where it can be seen a decrease in the ability of the materials to strain harden with increasing Δh (Figure 11). Consistently with the behaviour shown by n, the HC values in the FSWed+CRed condition are higher than those in the BM+CRed one. The results shown in Figure 9 are related to the strain hardening behaviour of AA5754-H114 alloy which is affected mainly by the dislocation density and grain size. For the FSWed joints, the grain refinement in the nugget zone caused by the dynamic recrystallization, observed by the authors in [23], is beneficial to the strain hardening; the nugget zone shows a lower dislocation density than that in the BM [29,31]. Thus, additional straining of the soft structure, in terms of dislocation content, causes a rapid increase in ρ and a high value of HC. The alloy in H114 state, by contrast, contains a non-negligible dislocation content already before straining; the cold rolling process introduces additional dislocations leading to the increase in the tensile strength, is somewhat lower than in the case of the initially softer FSWed material.
A further contribution to the decrease of both strength and ductility of the FSWed workpieces can be attributed to the discontinuity located at the bottom side of the weld, as shown in Figure 12, due to the small clearance between the bottom side of the pin and backing plate [21,22]. Such a defect is about 180 μm in depth and 40 μm in width. To this end, Figure 13a shows the SEM image of a fractured surface of a tensile sample obtained on the FSWed+CRed workpiece with Δh = 0.1 mm. The discontinuity is clearly visible near the bottom surface since, owing to the small height reduction, cold rolling does not allow to reduce the depth of the FSW defect. On the contrary, with Δh = 0.5 mm, the depth of the discontinuity is almost negligible owing to marked thinning imparted by cold rolling (Figure 13b).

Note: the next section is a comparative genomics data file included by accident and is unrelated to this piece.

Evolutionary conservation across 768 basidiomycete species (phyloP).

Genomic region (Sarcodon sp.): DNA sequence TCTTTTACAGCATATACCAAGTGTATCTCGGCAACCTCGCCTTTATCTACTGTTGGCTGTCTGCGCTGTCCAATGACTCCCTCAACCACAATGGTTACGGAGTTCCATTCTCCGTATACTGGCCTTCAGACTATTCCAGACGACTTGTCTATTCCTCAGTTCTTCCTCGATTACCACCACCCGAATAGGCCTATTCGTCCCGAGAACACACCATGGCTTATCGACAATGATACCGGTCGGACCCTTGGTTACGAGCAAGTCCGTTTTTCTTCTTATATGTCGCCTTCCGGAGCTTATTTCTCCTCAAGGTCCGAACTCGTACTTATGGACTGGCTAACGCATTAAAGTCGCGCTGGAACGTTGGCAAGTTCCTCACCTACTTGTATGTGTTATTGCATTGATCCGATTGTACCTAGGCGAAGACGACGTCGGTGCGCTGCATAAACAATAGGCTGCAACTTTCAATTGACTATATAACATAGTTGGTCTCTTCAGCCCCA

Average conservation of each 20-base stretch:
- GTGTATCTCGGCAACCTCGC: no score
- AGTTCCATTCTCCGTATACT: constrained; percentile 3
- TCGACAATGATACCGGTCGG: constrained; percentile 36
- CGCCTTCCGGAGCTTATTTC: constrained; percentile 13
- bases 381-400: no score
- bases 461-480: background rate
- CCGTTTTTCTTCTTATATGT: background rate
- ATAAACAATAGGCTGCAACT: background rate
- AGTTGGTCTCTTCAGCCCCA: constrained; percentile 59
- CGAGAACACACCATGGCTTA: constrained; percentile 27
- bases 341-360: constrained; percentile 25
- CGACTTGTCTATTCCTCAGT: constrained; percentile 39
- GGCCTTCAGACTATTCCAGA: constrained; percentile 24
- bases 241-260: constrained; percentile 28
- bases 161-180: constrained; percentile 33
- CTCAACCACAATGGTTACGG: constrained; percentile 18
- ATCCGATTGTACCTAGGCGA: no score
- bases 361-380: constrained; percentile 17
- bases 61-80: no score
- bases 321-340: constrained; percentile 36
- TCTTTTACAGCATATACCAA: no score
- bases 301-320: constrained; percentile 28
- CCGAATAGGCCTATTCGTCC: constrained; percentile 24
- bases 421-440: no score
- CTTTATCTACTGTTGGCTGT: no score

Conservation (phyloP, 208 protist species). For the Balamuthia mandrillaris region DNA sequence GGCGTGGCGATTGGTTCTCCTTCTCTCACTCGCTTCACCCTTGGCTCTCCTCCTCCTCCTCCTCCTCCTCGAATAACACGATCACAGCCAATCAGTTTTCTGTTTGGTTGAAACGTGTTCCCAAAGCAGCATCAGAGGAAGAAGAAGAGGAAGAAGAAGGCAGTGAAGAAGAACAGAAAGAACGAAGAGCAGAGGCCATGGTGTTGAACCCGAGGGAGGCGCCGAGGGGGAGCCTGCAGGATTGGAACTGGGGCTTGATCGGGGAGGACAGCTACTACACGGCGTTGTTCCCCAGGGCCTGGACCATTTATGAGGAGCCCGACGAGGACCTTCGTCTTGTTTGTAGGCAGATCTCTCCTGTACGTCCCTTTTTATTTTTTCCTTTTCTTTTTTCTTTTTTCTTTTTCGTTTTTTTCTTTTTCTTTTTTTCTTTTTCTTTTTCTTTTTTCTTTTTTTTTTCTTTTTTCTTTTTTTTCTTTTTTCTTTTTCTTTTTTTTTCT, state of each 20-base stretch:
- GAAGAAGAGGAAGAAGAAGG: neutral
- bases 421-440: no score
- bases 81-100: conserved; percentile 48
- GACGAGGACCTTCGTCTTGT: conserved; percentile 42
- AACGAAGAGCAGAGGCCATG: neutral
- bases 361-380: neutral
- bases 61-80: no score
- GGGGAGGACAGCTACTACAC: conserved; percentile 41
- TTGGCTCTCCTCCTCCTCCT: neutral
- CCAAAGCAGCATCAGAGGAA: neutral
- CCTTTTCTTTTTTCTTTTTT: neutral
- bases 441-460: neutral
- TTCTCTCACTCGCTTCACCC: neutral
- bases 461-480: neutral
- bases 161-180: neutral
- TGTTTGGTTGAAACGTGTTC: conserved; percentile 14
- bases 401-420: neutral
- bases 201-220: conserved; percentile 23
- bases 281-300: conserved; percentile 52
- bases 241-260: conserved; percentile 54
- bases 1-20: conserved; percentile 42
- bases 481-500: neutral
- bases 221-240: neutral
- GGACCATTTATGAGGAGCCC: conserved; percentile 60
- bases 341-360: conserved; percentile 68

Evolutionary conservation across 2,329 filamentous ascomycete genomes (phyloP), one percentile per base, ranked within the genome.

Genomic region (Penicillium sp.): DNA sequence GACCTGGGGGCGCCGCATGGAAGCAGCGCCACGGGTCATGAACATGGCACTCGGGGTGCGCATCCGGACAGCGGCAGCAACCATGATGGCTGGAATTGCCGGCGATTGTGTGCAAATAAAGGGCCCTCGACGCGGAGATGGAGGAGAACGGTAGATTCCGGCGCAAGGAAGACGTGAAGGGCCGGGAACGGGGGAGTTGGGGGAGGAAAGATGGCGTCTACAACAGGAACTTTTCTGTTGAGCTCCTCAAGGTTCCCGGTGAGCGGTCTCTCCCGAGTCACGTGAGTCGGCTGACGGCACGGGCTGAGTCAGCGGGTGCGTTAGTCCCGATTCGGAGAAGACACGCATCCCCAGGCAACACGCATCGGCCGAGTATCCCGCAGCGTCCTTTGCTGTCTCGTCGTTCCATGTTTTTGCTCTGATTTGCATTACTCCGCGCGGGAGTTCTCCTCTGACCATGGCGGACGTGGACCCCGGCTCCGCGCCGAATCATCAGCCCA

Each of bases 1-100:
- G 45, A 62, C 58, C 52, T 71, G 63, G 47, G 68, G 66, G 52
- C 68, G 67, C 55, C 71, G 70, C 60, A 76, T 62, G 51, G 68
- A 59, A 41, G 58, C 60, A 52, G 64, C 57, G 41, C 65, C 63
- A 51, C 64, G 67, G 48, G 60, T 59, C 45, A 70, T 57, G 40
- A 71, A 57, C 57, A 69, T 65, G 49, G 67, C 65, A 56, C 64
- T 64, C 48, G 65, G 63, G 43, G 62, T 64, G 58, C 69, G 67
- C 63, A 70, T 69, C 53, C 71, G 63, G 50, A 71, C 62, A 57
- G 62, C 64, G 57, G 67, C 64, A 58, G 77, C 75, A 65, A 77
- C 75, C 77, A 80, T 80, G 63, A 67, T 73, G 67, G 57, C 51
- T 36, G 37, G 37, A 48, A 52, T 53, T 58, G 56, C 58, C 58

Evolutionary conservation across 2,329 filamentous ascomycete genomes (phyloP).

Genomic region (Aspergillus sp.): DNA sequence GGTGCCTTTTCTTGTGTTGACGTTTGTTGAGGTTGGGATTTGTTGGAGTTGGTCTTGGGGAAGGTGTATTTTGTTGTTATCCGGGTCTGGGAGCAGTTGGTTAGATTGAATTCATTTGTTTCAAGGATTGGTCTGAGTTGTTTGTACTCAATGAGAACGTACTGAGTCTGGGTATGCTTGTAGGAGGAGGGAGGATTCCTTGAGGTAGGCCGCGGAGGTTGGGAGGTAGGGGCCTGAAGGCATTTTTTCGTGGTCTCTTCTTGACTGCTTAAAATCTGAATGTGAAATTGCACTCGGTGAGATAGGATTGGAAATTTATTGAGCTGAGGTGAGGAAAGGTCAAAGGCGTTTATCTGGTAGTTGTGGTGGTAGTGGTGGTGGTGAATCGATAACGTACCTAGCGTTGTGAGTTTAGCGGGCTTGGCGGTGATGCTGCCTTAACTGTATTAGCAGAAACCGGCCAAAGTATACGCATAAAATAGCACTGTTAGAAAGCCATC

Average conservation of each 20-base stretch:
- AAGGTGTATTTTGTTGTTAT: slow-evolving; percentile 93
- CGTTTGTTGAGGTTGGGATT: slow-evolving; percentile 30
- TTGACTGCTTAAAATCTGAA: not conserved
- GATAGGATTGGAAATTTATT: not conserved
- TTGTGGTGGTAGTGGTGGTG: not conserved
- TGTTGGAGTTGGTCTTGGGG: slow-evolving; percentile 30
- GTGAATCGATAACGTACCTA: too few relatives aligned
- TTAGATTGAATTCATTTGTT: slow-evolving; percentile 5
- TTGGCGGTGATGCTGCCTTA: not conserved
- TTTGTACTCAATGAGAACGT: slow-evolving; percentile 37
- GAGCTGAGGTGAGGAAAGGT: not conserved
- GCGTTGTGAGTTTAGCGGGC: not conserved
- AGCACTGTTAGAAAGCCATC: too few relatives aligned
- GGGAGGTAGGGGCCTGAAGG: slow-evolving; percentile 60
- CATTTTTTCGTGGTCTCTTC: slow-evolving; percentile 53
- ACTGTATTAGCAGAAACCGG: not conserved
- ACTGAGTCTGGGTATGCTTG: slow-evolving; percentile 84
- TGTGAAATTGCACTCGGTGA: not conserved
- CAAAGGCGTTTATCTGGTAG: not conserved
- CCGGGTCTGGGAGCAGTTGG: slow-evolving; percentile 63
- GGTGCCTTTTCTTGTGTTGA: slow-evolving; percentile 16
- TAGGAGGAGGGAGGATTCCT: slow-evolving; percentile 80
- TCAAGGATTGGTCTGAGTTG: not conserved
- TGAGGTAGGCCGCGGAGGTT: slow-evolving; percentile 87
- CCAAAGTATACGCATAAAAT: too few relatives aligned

As far as formability is concerned, the decrease in the limiting dome height with increasing Δh shown in Figure 8a is related to both the reduction in the strain hardening exponent and the sheet thickness with rising the number of rolling passes [32]. The LDH vs. Δh behaviour in the FSWed+CRed condition differs from that observed in the BM+CRed due to the non-uniform mechanical properties exhibited by the FSWed+CRed samples in the weld seam along the direction of the welding line and its perpendicular [17,33]. Consequently, the strain level taking place during the hemispherical punch test of the FSWed+CRed samples along the welding line is lower than the strain lever in the direction perpendicular to the welding line. Such an effect becomes more pronounced as height reduction imposed by CR increases due to strain hardening and leads to an unbalanced stress state with necking insurgence along the welding line (Figure 8d).